A momentum indicator just like the Stochastic Oscillator – the Williams %R aka the Williams was developed by Larry Williams. It moves between 0 to -100 and tells you about overbought and oversold levels. A reading above -20 is overbought and a reading below -80 is oversold. You can find entry and exit points in the market using the Williams %R. It compares a stock’s closing price to the high-low range over a specific period, typically 14 days or periods.

Here’s the Math for the Geeks

It is really not important to remember an equation by heart. However, it is important to understand its underlying components. The Williams %R is calculated based on price, typically over the last 10 or 14 periods.

Williams %R Formula = (Highest High n – Close current period) ÷ (Highest High n – Lowest Low n) x -100

• Record the high and low for each period over 14 periods.
• On the 14th period, note the current price, the highest price, and the lowest price. It is now possible to fill in all the formula variables for Williams %R.
• On the 15th period, note the current price, highest price, and lowest price, but only for the last 14 periods (not the last 15). Compute the new Williams %R value.
• As each period ends compute the new Williams %R, only using the last 14 periods of data.

Note: The n in the formula is the number of periods or candlesticks in the equation.

As you can see above, the indicator is all about the high, close, and low prices. Another way of thinking about the indicator at a high level is that its primary focus is to identify the volatility and momentum of a stock.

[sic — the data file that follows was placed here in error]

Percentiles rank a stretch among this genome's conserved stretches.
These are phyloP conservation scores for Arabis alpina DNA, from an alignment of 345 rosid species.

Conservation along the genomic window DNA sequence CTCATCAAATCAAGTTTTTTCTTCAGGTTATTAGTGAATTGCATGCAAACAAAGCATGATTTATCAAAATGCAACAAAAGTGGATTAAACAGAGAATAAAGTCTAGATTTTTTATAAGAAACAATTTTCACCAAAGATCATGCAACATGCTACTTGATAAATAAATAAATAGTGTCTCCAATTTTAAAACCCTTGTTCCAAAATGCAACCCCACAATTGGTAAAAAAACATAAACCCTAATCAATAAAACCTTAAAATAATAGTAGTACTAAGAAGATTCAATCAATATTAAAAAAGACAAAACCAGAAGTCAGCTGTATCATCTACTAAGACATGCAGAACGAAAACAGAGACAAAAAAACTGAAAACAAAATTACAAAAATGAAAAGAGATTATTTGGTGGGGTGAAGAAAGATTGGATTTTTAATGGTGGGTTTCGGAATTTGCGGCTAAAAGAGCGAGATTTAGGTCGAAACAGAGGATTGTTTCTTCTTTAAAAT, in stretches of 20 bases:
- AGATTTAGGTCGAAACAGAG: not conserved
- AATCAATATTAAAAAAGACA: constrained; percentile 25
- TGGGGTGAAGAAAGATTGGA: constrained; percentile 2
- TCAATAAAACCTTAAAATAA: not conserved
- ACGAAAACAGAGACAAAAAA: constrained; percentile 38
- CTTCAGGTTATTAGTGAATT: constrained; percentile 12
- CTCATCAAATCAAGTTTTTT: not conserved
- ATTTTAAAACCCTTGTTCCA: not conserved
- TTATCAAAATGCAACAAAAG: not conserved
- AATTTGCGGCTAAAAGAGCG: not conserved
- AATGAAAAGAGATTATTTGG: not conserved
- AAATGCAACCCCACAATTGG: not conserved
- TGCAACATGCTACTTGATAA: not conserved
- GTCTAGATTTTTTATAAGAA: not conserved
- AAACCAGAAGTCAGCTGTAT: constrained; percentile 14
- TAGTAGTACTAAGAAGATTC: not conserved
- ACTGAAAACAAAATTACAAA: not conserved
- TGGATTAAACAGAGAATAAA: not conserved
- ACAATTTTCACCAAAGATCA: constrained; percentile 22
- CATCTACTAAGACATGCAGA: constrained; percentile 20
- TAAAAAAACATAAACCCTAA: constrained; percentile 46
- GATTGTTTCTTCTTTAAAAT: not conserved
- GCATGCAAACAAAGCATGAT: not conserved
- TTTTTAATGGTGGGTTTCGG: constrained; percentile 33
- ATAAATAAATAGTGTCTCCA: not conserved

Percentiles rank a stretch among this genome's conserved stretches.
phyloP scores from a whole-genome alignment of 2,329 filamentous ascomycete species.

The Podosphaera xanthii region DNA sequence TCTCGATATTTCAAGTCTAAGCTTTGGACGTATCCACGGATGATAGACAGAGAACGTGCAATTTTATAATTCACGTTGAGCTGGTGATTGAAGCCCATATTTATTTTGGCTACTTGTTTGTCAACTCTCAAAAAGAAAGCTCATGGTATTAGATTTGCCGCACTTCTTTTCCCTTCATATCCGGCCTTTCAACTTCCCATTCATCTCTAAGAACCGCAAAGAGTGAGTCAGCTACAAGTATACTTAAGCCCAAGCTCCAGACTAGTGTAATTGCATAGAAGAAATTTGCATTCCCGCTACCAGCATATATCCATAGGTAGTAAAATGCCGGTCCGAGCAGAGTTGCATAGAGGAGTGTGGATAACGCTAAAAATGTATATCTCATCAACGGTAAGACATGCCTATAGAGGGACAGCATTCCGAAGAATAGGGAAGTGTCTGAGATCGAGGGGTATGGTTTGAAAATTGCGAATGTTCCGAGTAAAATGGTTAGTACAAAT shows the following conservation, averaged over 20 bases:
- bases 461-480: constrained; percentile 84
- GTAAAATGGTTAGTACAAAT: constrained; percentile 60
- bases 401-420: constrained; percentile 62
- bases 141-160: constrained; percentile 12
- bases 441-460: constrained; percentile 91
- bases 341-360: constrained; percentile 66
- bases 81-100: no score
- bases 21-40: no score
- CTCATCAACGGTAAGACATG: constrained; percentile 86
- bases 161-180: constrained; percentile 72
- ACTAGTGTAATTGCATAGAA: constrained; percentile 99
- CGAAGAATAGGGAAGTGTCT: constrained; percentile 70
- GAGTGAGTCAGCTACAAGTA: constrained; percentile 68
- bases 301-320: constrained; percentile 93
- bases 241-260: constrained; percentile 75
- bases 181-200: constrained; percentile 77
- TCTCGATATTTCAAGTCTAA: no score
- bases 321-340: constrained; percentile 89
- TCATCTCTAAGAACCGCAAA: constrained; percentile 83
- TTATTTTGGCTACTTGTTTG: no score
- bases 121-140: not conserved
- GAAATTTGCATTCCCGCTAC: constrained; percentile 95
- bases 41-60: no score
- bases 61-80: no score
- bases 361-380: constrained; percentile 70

What Does Williams %R Tell You?

Okay, we have the basic stuff out of the way. Let’s talk about how to use the WIll%R.

• First of all, the indicator tells you where the current price is relative to the highest high over the last 14 periods or whatever lookback period you’ve chosen. If it’s between -20 and 0, then the stock is overbought or near the high of its recent price range. If it is between -80 to -100, the stock is oversold or far from the high of its recent price range.
• Second, when the price crosses -80 and starts moving above, it could signal an uptrend. On the other hand, if the price crosses -20 and starts moving below, it could signal a possible downtrend.
• Third, you could watch out for momentum failures. For example, during a strong uptrend, the price will reach above -20 now and then. But then if it crosses below -20, and is unable to get back above -20 during the second rise, the uptrend might be in trouble. You should be ready for a possible decline in price. The same applies during a downtrend.